Of course it's this very point, that the ARM IPRs are so cheap to license and produce that makes it so very difficult for Intel to compete. Short of Intel virtually giving away technology (with consequent issues about anti-competitive behaviour), it's difficult to see how the company would approach what it managed in the PC/server market. Even if they did, the returns would be tiny compared to what they were used to.

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Happy

No Legs in it

That's why they are so successful. Anyone could develop their own processor core - lets call it LEG - to compete with them. But there is no money in it. Its far easier, quicker, cheaper, less risky just to license an ARM.

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LPF
Meh

The question I want to ask is...

Why doesn't Intel just buy ARM?

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Re: The question I want to ask is...

"Why doesn't Intel just buy ARM?"

Quite simply because the won't be a competition authority in the World that would allow such a thing due to very obvious monopoly issues. Of course the way is open for another company to buy ARM (Appled have been mentioned in the past), but that might prove tricky as any threat to the independence and customer neutrality of ARM could undermine the entire basis of its business as customers started exploring strategic alternatives.

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Re: The question I want to ask is...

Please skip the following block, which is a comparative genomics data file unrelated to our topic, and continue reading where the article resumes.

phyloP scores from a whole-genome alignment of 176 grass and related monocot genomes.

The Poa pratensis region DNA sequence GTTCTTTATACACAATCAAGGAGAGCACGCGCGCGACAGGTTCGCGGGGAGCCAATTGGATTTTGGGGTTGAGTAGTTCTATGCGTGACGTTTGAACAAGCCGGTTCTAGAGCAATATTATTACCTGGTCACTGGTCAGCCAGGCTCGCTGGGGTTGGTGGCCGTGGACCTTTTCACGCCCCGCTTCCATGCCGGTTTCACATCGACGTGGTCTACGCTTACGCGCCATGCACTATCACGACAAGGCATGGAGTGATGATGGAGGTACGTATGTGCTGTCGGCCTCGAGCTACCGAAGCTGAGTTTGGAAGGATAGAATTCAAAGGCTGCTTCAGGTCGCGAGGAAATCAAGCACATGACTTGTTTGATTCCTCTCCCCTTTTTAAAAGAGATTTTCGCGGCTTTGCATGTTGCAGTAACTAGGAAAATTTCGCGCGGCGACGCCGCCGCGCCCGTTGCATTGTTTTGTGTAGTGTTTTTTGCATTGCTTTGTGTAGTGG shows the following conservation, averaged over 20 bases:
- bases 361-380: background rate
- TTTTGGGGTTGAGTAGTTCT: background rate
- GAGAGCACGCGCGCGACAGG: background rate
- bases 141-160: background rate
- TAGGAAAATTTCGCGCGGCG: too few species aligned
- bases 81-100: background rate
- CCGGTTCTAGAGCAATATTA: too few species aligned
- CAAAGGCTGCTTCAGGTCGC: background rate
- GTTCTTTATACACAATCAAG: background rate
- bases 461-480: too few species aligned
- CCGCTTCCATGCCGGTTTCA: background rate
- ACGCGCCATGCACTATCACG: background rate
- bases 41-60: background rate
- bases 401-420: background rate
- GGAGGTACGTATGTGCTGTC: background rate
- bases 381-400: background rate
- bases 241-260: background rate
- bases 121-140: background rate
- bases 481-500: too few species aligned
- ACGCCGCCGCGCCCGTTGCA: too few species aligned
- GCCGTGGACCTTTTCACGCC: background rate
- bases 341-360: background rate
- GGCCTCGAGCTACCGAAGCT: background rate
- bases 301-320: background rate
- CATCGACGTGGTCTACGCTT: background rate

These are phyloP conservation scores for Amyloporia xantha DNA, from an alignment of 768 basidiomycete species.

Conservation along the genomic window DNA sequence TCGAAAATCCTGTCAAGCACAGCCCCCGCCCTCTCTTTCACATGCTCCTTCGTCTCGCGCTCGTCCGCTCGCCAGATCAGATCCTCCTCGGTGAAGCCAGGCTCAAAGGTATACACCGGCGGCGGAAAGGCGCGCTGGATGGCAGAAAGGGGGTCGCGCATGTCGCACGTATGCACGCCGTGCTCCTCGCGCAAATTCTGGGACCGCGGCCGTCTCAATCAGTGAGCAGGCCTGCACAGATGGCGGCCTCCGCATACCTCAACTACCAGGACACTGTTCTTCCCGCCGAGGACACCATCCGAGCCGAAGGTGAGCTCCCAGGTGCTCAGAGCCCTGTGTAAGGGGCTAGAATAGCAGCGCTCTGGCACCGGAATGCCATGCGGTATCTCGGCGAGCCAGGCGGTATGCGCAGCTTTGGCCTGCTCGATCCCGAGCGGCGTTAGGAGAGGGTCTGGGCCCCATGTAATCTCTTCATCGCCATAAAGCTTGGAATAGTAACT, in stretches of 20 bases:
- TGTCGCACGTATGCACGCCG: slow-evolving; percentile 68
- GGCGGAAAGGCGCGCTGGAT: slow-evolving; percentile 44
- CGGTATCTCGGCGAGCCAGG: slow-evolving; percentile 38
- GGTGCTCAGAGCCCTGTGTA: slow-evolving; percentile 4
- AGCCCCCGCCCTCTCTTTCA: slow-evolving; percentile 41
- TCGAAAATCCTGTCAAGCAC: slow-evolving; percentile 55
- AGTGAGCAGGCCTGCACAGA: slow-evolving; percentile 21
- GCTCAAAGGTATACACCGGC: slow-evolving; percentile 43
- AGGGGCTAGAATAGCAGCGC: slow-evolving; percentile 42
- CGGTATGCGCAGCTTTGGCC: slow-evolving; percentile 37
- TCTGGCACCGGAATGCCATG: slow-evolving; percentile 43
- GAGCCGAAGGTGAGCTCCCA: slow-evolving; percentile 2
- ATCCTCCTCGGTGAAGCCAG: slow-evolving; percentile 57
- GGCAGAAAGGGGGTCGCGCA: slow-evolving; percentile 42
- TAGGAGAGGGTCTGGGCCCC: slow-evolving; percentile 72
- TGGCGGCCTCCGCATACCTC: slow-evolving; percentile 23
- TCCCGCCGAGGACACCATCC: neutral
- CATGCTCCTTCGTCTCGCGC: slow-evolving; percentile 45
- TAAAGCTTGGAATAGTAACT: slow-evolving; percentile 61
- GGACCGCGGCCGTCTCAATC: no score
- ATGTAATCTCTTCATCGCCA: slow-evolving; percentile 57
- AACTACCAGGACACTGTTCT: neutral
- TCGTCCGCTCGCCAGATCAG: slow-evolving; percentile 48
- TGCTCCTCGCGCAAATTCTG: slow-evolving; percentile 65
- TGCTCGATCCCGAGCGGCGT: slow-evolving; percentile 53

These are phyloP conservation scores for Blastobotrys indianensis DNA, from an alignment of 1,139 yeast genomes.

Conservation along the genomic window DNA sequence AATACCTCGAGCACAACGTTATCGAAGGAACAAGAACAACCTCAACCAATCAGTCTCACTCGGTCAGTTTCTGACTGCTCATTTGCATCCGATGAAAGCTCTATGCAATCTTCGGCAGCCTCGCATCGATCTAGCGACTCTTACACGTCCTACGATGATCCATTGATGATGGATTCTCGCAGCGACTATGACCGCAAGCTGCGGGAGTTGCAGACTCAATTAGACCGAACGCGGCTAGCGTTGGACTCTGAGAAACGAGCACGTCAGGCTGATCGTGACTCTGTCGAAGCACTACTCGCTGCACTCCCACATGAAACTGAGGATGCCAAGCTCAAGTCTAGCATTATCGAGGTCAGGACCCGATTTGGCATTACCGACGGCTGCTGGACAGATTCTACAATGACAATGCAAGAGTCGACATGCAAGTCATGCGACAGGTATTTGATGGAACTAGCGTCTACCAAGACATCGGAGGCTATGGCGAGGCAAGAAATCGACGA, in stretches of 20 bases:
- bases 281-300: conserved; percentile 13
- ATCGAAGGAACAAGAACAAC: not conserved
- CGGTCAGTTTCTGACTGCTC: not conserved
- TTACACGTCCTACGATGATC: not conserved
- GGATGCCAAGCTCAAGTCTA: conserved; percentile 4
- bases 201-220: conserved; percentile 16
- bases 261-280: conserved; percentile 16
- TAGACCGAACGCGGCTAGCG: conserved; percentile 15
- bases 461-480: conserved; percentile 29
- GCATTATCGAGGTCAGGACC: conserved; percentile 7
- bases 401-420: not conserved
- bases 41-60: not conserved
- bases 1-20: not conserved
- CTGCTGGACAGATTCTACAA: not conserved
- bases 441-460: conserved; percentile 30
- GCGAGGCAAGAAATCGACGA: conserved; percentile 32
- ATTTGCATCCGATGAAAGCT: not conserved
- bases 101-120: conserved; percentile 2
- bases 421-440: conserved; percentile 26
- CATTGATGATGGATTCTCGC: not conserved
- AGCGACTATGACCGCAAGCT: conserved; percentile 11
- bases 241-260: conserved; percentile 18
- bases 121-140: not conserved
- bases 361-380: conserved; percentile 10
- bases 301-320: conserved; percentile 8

"Of course the way is open for another company to buy ARM (Appled have been mentioned in the past)"

Well they did put in 1/3 of the original startup funding.

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Happy

Bought my ARM shares for £1!

Glass of port anyone? Chin chin!

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Anonymous Coward

Re: Bought my ARM shares for £1!

A few years back my HSBC financial advisor told me my holding of £150 worth was "uneconomic to hold in my portfolio" and seemed dismissive of "this small company". I disagreed and moved away from HSBC private banking (having found almost all their advice was to buy turkeys). Just flogged those ARM for about £5k (should have taken my own advice an bought more way back...). Having sold I expect the price will rocket again although the p/e ratio is dire.

However my current broker agreed it was time to take the profit and said "what if Apple stopped using ARM?" so destroying all confidence in him!

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Unhappy

Re: Bought my ARM shares for £1!

After buying mine at just 42p about 6 years ago (after a ridiculous drop from £1.20 due to a single profit warning), I watched them go back up to £1.50, then sink back down and wobble around the pound mark for several years. I decided to sell at £1.02 in 2009, and thought I'd made a tidy profit, but since that day they haven't stopped going up since. They were £9.33 yesterday, if I hung on I could have been minted.